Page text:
Tuesday, December 30, 2008

There is a hole (although it's not very deep).

Above is the water that is still left over from the previous day's debacle with the drain tiles. Called the developer today, but haven't heard back yet.

Jack likes the rocks ("big rocks") that make up the temporary driveway.

It was snowing a bit and it got dark early so it was hard to get any good pictures, but it looks like there is a real hole there. It is not as deep as we expected, but we think it's because a lot of the dirt that they are digging out will be used later to build up the lot to the acceptable grading level as called for in the development plans. We'll ask about that tomorrow or Friday.

There is a bunch of hay put down to protect the area from the weather.

Jack enjoyed the experience of "looking at the dirt"

Above is the dirt! (and in the background you can see our neighbors to the west.


These are pictures of the excavators preparing to leave our lot earlier in the day (right before dark).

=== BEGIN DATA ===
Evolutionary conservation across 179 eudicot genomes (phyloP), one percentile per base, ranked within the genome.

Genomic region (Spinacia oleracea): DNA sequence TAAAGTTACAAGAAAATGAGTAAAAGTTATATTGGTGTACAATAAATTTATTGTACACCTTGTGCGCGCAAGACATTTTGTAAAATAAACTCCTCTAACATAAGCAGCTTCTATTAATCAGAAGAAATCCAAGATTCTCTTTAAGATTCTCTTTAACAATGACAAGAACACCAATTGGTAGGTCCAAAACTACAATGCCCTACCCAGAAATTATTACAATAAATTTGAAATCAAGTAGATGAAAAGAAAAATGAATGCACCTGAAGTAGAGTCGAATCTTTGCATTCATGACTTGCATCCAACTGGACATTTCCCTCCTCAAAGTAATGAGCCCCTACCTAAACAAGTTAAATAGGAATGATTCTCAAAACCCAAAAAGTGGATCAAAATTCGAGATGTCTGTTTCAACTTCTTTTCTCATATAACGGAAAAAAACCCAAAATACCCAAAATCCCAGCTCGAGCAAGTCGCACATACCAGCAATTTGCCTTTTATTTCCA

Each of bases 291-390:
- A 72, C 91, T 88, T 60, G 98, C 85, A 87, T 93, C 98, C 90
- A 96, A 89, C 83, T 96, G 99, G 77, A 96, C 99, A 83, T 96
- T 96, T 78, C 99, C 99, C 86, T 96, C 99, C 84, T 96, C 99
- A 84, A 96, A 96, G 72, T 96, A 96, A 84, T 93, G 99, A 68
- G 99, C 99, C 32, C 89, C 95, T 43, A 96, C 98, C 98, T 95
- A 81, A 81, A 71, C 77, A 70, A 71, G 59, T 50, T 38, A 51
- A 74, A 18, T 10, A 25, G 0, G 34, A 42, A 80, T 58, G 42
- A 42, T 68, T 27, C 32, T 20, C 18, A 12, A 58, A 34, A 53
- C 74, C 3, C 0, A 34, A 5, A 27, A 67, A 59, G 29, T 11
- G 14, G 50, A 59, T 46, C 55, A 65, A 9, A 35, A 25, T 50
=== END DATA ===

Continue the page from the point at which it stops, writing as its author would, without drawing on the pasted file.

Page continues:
Monday, December 29, 2008

Day 1: Breaking ground on December 29, 2008.

Today the excavators (Pat and his "sidekick" Mike who Jason talked to) were supposed to break ground and dig a really big hole. Instead they ran into what looks to be a really old version of a drainage system. The system wasn't even on the city plans. So it looks like nobody knew about it. There were at least six rows of drain tiles and there was a lot of water that came gushing out. Who knows how long the water was in there. Because the area has such thick clay that far down, the water couldn't escape anywhere. The water had to be pumped out. Along with the city's advice, the builder and excavator decided to smash the tiles, trench out the area and then dam it up with the clay they dug up so that there wouldn't be any water draining back into our foundation. So they dug it up and pounded the dam down so the water doesn't come back. They also searched around to see if there are any other tiles anywhere else. It looks 90% certain that everything else is good to go. We get to pay for the extra six hours of work unless the developer agrees with us that it is part of his responsibility. We'll see what he says when we call him about it.

The lot and preparations before breaking ground.

Above is the silt fence and a preliminary pile of dirt from the top layer of the lot.
Above is the silt fence around the west end of the lot.
Above is the "tractor" (according to Jack), the silt fence, and the temporary driveway on the east end of the lot.
The two pictures above are of the lot when we purchased it (4-10-07). Also pictured are Chris's mom and Jack...sold separately.